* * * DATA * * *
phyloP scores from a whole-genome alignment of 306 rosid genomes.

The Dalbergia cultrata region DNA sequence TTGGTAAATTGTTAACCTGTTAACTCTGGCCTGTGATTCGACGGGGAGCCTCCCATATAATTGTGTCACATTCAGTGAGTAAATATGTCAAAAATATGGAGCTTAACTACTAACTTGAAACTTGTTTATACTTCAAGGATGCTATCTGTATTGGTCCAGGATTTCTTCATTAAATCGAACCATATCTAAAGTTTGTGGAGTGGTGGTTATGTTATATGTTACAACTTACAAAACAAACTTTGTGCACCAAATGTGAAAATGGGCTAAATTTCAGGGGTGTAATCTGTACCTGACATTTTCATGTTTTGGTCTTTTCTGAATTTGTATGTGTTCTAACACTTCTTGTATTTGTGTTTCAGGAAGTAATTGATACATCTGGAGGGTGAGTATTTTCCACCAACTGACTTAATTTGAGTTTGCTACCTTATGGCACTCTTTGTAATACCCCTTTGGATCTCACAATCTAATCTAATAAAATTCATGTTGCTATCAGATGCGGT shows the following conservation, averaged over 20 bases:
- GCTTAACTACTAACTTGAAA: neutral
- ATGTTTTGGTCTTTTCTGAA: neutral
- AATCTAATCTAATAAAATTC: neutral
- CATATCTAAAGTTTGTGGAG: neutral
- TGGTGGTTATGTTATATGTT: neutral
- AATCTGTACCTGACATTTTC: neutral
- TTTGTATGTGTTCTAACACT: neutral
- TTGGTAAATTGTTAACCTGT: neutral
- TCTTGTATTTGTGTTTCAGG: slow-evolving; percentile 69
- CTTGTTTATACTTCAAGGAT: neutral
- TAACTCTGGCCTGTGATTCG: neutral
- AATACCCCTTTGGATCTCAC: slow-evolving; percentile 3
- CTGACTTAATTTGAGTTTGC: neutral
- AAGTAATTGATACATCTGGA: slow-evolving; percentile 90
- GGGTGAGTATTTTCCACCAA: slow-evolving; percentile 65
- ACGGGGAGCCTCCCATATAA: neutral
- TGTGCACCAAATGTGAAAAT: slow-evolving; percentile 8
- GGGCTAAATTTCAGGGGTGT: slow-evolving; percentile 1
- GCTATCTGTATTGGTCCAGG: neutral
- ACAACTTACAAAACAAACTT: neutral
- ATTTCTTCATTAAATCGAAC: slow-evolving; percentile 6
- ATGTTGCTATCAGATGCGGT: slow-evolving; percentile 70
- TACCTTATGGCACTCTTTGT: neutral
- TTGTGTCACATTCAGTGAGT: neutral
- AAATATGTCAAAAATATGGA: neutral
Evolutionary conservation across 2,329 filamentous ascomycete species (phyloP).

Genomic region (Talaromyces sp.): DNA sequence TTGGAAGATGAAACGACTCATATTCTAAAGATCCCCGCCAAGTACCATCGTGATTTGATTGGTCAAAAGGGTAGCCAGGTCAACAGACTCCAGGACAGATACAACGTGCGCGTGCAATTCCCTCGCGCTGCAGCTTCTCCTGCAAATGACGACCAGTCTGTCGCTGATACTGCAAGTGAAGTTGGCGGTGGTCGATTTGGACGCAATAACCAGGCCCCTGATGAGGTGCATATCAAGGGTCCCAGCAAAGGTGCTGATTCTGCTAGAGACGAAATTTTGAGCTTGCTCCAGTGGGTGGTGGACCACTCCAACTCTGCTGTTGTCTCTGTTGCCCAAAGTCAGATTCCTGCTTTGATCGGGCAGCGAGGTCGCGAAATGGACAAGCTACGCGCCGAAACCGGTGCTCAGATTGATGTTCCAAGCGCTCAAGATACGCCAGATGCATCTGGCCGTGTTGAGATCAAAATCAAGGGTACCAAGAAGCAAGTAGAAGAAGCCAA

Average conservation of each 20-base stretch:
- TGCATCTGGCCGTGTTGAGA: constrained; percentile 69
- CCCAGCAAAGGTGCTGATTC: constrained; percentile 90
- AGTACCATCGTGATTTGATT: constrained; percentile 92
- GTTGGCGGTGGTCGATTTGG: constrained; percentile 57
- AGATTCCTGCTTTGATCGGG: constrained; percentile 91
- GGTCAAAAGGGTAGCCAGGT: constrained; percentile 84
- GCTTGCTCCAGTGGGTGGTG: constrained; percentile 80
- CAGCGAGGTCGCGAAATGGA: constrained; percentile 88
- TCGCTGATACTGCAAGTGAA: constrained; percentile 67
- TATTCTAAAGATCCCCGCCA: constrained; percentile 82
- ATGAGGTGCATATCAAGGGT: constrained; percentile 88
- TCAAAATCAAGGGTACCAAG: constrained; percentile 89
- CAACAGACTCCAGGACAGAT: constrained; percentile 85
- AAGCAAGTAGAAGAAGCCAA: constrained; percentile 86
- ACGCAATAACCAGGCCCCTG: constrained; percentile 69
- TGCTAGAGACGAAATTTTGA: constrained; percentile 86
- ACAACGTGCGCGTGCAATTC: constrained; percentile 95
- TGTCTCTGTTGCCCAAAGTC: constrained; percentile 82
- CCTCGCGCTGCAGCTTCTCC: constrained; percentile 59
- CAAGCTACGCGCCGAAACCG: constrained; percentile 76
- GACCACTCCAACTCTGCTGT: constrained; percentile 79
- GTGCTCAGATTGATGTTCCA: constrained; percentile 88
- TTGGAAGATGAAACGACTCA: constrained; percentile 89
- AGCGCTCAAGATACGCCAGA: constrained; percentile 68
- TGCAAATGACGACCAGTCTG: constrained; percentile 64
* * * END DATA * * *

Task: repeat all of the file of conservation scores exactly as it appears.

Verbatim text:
phyloP scores from a whole-genome alignment of 306 rosid genomes.

The Dalbergia cultrata region DNA sequence TTGGTAAATTGTTAACCTGTTAACTCTGGCCTGTGATTCGACGGGGAGCCTCCCATATAATTGTGTCACATTCAGTGAGTAAATATGTCAAAAATATGGAGCTTAACTACTAACTTGAAACTTGTTTATACTTCAAGGATGCTATCTGTATTGGTCCAGGATTTCTTCATTAAATCGAACCATATCTAAAGTTTGTGGAGTGGTGGTTATGTTATATGTTACAACTTACAAAACAAACTTTGTGCACCAAATGTGAAAATGGGCTAAATTTCAGGGGTGTAATCTGTACCTGACATTTTCATGTTTTGGTCTTTTCTGAATTTGTATGTGTTCTAACACTTCTTGTATTTGTGTTTCAGGAAGTAATTGATACATCTGGAGGGTGAGTATTTTCCACCAACTGACTTAATTTGAGTTTGCTACCTTATGGCACTCTTTGTAATACCCCTTTGGATCTCACAATCTAATCTAATAAAATTCATGTTGCTATCAGATGCGGT shows the following conservation, averaged over 20 bases:
- GCTTAACTACTAACTTGAAA: neutral
- ATGTTTTGGTCTTTTCTGAA: neutral
- AATCTAATCTAATAAAATTC: neutral
- CATATCTAAAGTTTGTGGAG: neutral
- TGGTGGTTATGTTATATGTT: neutral
- AATCTGTACCTGACATTTTC: neutral
- TTTGTATGTGTTCTAACACT: neutral
- TTGGTAAATTGTTAACCTGT: neutral
- TCTTGTATTTGTGTTTCAGG: slow-evolving; percentile 69
- CTTGTTTATACTTCAAGGAT: neutral
- TAACTCTGGCCTGTGATTCG: neutral
- AATACCCCTTTGGATCTCAC: slow-evolving; percentile 3
- CTGACTTAATTTGAGTTTGC: neutral
- AAGTAATTGATACATCTGGA: slow-evolving; percentile 90
- GGGTGAGTATTTTCCACCAA: slow-evolving; percentile 65
- ACGGGGAGCCTCCCATATAA: neutral
- TGTGCACCAAATGTGAAAAT: slow-evolving; percentile 8
- GGGCTAAATTTCAGGGGTGT: slow-evolving; percentile 1
- GCTATCTGTATTGGTCCAGG: neutral
- ACAACTTACAAAACAAACTT: neutral
- ATTTCTTCATTAAATCGAAC: slow-evolving; percentile 6
- ATGTTGCTATCAGATGCGGT: slow-evolving; percentile 70
- TACCTTATGGCACTCTTTGT: neutral
- TTGTGTCACATTCAGTGAGT: neutral
- AAATATGTCAAAAATATGGA: neutral
Evolutionary conservation across 2,329 filamentous ascomycete species (phyloP).

Genomic region (Talaromyces sp.): DNA sequence TTGGAAGATGAAACGACTCATATTCTAAAGATCCCCGCCAAGTACCATCGTGATTTGATTGGTCAAAAGGGTAGCCAGGTCAACAGACTCCAGGACAGATACAACGTGCGCGTGCAATTCCCTCGCGCTGCAGCTTCTCCTGCAAATGACGACCAGTCTGTCGCTGATACTGCAAGTGAAGTTGGCGGTGGTCGATTTGGACGCAATAACCAGGCCCCTGATGAGGTGCATATCAAGGGTCCCAGCAAAGGTGCTGATTCTGCTAGAGACGAAATTTTGAGCTTGCTCCAGTGGGTGGTGGACCACTCCAACTCTGCTGTTGTCTCTGTTGCCCAAAGTCAGATTCCTGCTTTGATCGGGCAGCGAGGTCGCGAAATGGACAAGCTACGCGCCGAAACCGGTGCTCAGATTGATGTTCCAAGCGCTCAAGATACGCCAGATGCATCTGGCCGTGTTGAGATCAAAATCAAGGGTACCAAGAAGCAAGTAGAAGAAGCCAA

Average conservation of each 20-base stretch:
- TGCATCTGGCCGTGTTGAGA: constrained; percentile 69
- CCCAGCAAAGGTGCTGATTC: constrained; percentile 90
- AGTACCATCGTGATTTGATT: constrained; percentile 92
- GTTGGCGGTGGTCGATTTGG: constrained; percentile 57
- AGATTCCTGCTTTGATCGGG: constrained; percentile 91
- GGTCAAAAGGGTAGCCAGGT: constrained; percentile 84
- GCTTGCTCCAGTGGGTGGTG: constrained; percentile 80
- CAGCGAGGTCGCGAAATGGA: constrained; percentile 88
- TCGCTGATACTGCAAGTGAA: constrained; percentile 67
- TATTCTAAAGATCCCCGCCA: constrained; percentile 82
- ATGAGGTGCATATCAAGGGT: constrained; percentile 88
- TCAAAATCAAGGGTACCAAG: constrained; percentile 89
- CAACAGACTCCAGGACAGAT: constrained; percentile 85
- AAGCAAGTAGAAGAAGCCAA: constrained; percentile 86
- ACGCAATAACCAGGCCCCTG: constrained; percentile 69
- TGCTAGAGACGAAATTTTGA: constrained; percentile 86
- ACAACGTGCGCGTGCAATTC: constrained; percentile 95
- TGTCTCTGTTGCCCAAAGTC: constrained; percentile 82
- CCTCGCGCTGCAGCTTCTCC: constrained; percentile 59
- CAAGCTACGCGCCGAAACCG: constrained; percentile 76
- GACCACTCCAACTCTGCTGT: constrained; percentile 79
- GTGCTCAGATTGATGTTCCA: constrained; percentile 88
- TTGGAAGATGAAACGACTCA: constrained; percentile 89
- AGCGCTCAAGATACGCCAGA: constrained; percentile 68
- TGCAAATGACGACCAGTCTG: constrained; percentile 64